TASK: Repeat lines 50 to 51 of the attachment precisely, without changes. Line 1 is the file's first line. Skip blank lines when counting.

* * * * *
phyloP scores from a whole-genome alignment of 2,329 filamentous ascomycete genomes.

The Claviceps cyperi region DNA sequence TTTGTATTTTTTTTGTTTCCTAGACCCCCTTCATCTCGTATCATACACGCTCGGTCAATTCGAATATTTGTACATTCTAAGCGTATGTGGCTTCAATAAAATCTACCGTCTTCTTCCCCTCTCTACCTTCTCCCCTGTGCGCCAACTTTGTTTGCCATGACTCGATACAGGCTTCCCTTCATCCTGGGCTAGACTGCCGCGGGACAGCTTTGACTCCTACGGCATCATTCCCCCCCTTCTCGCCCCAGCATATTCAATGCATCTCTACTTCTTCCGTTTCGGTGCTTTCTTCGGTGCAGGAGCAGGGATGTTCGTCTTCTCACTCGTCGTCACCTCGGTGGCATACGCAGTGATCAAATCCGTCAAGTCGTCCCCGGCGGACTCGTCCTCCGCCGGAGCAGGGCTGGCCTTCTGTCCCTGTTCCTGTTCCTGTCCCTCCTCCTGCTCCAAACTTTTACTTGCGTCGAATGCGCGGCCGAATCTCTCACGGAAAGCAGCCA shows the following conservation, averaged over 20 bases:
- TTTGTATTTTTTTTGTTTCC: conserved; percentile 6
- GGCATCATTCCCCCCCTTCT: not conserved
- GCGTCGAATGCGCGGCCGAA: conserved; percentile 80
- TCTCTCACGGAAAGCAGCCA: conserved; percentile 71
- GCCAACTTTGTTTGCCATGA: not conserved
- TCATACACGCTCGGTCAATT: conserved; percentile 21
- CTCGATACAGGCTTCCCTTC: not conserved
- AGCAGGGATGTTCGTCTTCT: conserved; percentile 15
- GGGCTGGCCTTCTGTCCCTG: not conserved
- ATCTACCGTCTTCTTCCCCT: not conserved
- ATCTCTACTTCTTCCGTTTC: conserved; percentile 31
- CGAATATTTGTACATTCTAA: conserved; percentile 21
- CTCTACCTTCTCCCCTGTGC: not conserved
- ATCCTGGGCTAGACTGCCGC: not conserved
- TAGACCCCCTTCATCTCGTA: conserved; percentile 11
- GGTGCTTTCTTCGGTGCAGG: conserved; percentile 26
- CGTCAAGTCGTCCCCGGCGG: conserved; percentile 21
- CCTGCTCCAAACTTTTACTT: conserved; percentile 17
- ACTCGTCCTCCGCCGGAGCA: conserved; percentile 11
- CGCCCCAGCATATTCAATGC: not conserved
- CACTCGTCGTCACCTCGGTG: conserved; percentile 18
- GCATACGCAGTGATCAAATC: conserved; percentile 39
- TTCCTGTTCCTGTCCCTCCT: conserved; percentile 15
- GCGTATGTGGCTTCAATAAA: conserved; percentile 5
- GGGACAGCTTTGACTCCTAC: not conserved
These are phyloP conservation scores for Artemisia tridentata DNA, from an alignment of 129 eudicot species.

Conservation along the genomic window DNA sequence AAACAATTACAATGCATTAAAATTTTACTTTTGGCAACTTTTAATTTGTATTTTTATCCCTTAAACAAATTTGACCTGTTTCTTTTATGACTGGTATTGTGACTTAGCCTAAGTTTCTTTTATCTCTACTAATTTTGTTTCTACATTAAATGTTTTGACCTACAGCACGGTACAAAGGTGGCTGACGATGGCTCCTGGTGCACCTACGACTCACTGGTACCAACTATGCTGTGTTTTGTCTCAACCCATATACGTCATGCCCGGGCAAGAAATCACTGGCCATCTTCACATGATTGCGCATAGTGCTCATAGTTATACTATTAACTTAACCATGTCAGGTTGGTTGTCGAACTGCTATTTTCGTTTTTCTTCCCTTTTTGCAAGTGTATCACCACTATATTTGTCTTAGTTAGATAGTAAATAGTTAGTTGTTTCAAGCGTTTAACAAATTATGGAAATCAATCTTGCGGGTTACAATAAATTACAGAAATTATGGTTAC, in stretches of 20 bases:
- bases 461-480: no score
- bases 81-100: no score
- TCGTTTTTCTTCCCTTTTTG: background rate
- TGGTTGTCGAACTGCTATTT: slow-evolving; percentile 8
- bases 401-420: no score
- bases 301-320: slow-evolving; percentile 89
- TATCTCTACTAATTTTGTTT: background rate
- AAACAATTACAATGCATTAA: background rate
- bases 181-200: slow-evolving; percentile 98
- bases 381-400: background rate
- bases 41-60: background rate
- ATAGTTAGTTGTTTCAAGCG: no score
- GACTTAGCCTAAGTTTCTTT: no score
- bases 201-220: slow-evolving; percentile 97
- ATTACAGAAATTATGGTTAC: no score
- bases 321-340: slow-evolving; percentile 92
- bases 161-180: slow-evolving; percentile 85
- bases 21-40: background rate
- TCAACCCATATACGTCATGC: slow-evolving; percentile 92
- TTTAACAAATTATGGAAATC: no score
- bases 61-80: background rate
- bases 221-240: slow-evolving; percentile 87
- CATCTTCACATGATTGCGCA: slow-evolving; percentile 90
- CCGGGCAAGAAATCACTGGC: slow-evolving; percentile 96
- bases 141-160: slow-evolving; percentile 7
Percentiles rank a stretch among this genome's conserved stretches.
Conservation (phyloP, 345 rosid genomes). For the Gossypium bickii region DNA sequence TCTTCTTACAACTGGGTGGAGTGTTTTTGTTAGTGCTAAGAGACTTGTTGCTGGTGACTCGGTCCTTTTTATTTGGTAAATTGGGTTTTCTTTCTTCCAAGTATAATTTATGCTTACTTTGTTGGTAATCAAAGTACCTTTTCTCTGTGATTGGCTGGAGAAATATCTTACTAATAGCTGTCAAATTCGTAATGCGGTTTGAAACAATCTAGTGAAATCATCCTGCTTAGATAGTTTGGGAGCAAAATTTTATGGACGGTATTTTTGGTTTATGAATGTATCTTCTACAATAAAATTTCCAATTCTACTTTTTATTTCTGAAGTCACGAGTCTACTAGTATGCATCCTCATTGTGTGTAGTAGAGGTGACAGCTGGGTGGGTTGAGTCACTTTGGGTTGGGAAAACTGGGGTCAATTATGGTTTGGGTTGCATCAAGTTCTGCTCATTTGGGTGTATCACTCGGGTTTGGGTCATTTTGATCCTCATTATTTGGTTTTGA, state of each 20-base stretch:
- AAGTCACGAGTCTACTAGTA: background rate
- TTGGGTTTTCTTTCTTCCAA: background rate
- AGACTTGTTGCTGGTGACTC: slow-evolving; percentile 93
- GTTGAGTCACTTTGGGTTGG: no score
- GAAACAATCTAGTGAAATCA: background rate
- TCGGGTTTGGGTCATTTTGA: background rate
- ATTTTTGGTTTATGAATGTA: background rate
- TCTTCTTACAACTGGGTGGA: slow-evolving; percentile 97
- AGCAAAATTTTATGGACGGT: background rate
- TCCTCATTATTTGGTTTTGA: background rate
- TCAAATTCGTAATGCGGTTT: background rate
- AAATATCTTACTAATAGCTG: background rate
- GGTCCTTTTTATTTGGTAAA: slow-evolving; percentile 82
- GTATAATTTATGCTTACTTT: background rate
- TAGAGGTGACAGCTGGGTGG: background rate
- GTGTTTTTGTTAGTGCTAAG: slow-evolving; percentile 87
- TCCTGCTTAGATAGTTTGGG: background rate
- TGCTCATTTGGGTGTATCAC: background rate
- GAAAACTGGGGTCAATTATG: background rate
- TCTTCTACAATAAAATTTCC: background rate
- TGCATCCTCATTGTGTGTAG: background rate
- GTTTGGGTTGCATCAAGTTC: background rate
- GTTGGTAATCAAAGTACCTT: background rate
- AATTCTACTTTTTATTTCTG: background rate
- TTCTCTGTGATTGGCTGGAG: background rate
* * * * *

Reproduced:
- bases 61-80: background rate
- bases 221-240: slow-evolving; percentile 87